Learning to Live Together: A Shared Commitment to Democracy - Report

Conference on the Future of Citizenship and Human Rights Education in Europe - 
Strasburg, 20-22 June 2017

300 representatives of public authorities, education professionals and non-governmental organizations from 45 European countries met for a 3-days Conference at the Council of Europe (CoE) in Strasbourg, to analyse the Report on the State of Citizenship and Human Rights Education in Europe key conclusions and to renew their commitment to the charter implementation to further enhance education for democratic citizenship and human rights, and to use the Report highlights to propose Key actions for the next phase of this effort.
EPA was represented by Herminio Correa, EPA Ambassador to the CoE at all the planning sessions and at the following workshops.

Workshops 1 - Key conclusions of the Report on the state of Citizenship and Human Rights Education in Europe – challenges and opportunities:
Pre-school education
Workshop 1 - Promoting human rights and democracy through education in Europe today – Case Studies
A Child have a say – do we understand them?
Workshops 2 - Putting learners at the centre of education: good practices and lessons learned (Based on the articles of the Charter)
Skills for promoting social cohesion valuing diversity & handling differences & conflicts (article 13ª)
Workshops 3 - Looking to the future: Setting the milestones (Recommendations for future action for the CoE, member states, civil society organizations and education institutions, including the development of the indicators as a European contribution towards Target 4.7 of Sustainable Development Goal 4, in the United Nations 2030 Agenda.
Recommendations for civil society organizations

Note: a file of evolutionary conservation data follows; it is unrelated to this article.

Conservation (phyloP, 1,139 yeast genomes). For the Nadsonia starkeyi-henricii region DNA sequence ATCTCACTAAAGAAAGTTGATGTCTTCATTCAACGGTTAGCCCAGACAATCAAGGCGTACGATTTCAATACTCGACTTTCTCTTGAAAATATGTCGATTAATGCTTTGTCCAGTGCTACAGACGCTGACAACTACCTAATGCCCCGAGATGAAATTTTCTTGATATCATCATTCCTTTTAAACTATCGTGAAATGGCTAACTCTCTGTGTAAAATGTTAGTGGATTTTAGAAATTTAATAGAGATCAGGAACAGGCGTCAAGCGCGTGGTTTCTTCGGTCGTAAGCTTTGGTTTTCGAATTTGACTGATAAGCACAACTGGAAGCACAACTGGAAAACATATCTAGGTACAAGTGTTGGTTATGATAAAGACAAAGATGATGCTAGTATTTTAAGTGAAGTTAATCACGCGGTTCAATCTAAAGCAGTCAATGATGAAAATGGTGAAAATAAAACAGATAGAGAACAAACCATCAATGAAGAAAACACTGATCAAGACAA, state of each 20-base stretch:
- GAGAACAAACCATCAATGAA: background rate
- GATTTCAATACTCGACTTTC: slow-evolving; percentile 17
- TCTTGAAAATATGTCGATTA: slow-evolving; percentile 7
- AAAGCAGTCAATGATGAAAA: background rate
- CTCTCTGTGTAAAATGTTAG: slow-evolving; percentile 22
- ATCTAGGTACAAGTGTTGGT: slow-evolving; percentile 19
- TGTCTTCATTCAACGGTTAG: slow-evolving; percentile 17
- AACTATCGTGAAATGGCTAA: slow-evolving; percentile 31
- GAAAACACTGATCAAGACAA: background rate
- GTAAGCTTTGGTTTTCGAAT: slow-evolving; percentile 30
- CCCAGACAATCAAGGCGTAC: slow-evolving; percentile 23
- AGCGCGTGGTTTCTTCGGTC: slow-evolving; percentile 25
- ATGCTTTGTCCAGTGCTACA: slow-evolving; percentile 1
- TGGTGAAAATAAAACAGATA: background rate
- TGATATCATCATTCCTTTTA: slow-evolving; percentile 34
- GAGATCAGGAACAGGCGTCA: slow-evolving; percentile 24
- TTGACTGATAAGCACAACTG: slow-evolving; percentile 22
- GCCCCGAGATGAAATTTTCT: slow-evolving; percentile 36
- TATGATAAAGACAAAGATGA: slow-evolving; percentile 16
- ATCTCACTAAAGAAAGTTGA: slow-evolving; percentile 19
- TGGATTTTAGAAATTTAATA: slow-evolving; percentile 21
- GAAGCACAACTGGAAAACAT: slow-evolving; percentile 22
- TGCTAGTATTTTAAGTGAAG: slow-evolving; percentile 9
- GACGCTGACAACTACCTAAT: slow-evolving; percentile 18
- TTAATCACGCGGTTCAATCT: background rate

At the end of the 3 days, a document with the conclusions of the Conference to be presented to the Council of Europe was presented and approved by all participants, of which we highlight the following key actions:

1. Include Education for Citizenship and Human Rights Education (EDC/HRE) in national, regional and local policy and practices for formal and non-formal education including youth work.

2. Ensure quality, balance provision of EDC/HRE in all areas and types of education, with specific attention paid to areas where EDC/HRE is less present such as vocational education and training,

3. Recognise the value, and strengthen the capacity, of education professionals and educators in civil society (youth organizations, student organizations, teacher’s associations, trade unions, parent’s associations, and other groups or individuals in the education, youth and other fields) through training and other support.

4. Strengthen co-operation and co-ordination between public authorities and civil society, including through public debate and consultations involving, amongst others, youth and student organizations, in developing, implementing and evaluating policies and practices regarding EDC/HRE.

5. Collect and promote examples of good practices illustrating the relevance of EDC/HRE to everyday life.

6. Increase the visibility of the Charter amongst all current and potential stakeholders, including examples of how it can be implemented, through awareness-raising, relevant policy measures, capacity building and other targeted initiatives.

Assessment and evaluation:
7. Consistently integrate EDC/HRE in curricula, and develop appropriate programme evaluation and assessment tools.

8. Make full use of available data and support systematic evaluation and independent research of the impact and effectiveness of EDR/HRE programmes.

All Conference documentation is available in

Hermínio Corrêa
Lisboa June 22, 2017      

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